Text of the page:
There’s nothing sustainable about sustainable farming when it comes to personal maintenance. The hours are too long, demands too time-sensitive, and physical requirements exceed healthy levels — especially in the summer heat.
I had been a farm manager for more than 10 years when I decided the lack of sustainability in my farm life needed an alternative management approach. I spent most of the previous 10 years wishing for more hours in the day and was convinced that everything was top priority and had to be done first. Ultimately, I felt I was not achieving or accomplishing anything.
Kelly’s Scrum board divides her to-do column by days and accurately tracks velocity and goals for improvement. Photo by Kelly Powers of Powers Acres.
Needless to say, this took a toll on my mental and emotional health. No matter how hard I worked, I felt like a failure. Relationships, relaxation and self care always fell by the wayside; the farm was always the most important element in my life and required the preponderance of my energy and abilities. Work-life balance was the punch line to the joke of employees requesting time off.
It was at this point — frazzled, worn down, and anxious — that I found the Agile project management concept called Scrum. Sure, I had all the tools and resources to be a successful farm manager: a decade of experience, lean farming principles, spreadsheets, calendars, and a dedicated crew.
Despite all of that I was lacking a system. A system that would best use the tools and resources, while balancing the human element. Scrum achieved this by focusing the farm season into a project framework and leveling the time commitment, seasonal expectations, and physical toll of farming.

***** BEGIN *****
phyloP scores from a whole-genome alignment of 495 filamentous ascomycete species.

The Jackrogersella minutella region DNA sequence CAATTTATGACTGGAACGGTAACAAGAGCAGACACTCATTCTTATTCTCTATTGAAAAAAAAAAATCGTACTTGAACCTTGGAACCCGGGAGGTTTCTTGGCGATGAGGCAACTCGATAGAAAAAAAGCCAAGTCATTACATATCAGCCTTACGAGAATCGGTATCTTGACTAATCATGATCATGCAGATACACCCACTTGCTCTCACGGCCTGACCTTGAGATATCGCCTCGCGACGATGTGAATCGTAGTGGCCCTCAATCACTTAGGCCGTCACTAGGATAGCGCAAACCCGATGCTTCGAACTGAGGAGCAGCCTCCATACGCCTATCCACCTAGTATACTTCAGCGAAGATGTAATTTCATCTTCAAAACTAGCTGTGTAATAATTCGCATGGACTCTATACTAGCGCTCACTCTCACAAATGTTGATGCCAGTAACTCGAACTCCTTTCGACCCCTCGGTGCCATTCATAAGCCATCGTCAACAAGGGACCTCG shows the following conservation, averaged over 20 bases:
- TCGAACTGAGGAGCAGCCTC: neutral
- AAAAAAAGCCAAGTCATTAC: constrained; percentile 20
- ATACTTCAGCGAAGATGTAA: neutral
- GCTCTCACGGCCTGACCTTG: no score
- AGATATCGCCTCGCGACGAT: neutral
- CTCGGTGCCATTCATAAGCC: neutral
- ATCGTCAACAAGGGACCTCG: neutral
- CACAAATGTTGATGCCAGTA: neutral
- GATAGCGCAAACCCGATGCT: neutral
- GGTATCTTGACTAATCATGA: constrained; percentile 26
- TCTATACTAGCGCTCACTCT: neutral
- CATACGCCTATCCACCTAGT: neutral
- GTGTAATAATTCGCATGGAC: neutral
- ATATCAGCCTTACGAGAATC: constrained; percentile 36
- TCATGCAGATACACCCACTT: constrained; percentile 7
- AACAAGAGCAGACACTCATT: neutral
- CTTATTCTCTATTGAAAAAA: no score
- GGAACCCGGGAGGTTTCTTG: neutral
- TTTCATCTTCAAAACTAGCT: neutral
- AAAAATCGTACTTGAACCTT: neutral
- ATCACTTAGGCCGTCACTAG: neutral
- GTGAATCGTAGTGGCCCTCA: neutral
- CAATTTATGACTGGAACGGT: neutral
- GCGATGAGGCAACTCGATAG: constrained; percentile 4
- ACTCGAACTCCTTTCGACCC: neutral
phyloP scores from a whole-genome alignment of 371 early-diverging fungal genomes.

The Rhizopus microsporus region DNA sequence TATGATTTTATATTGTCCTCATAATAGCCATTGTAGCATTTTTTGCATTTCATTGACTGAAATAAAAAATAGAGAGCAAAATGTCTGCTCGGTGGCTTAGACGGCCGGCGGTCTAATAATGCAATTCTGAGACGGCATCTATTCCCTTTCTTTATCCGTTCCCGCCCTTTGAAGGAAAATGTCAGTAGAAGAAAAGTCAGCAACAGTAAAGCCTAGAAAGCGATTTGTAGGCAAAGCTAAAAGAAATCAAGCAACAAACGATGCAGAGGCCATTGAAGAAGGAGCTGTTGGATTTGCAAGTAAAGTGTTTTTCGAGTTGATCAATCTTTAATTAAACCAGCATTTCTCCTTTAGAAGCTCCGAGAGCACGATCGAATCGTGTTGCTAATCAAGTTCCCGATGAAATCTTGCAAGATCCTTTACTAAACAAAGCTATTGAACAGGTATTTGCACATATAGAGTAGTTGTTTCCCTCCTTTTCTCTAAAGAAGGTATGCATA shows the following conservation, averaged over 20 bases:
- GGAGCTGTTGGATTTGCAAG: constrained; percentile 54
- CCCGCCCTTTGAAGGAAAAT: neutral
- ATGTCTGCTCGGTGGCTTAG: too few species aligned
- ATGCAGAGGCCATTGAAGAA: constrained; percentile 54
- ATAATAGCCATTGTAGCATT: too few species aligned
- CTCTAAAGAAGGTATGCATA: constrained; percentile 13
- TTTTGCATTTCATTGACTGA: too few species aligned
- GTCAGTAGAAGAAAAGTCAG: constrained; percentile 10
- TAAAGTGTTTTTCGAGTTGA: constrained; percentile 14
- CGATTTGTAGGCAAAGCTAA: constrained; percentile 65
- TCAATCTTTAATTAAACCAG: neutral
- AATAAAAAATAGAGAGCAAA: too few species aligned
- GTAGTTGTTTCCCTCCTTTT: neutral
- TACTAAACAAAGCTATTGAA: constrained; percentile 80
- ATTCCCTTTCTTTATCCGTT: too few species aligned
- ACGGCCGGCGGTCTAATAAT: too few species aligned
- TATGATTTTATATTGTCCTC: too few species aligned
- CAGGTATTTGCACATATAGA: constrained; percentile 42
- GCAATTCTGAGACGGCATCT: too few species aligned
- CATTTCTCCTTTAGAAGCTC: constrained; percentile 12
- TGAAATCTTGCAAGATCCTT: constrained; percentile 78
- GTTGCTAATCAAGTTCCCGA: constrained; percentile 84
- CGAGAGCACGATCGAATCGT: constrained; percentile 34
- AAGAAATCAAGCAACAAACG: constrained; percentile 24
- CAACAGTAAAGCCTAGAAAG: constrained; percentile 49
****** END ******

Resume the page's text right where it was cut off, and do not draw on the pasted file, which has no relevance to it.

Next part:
This concept was originally developed in the 80s when printer production companies needed their development teams to create rapid improvements to their copiers. Fast forward to the 90s when Jeff Sutherland and colleagues published books on the concept and began training programs to empower self-managed teams in complex software development. Now, Scrum is used all over the world from auto manufacturing to the military and small business.
This Scrum board was used to break down user stories of color-coded departments within a larger company. Photo by Andrea Heim.
Like any farm manager, I wanted to accomplish as much as possible on a daily basis. Since the beginning of my farming career, I had found it difficult to set realistic expectations and prioritize. These inefficiencies led to poor self-maintenance, excessive work hours, lack of capacity and overall unhappiness.
That’s why three core artifacts of Scrum (user stories, a scrum board, and velocity) stood out to me as they addressed expectations and priority setting head on. They help to treat the farm season as one large project and break it down into more manageable subsets.
To begin, user stories capture the needs and desires of the end user of a product. End users can include CSA or farm market customers, wholesale buyers, interns, other company departments, and members of a community garden. User stories create the framework for where to focus time and energy.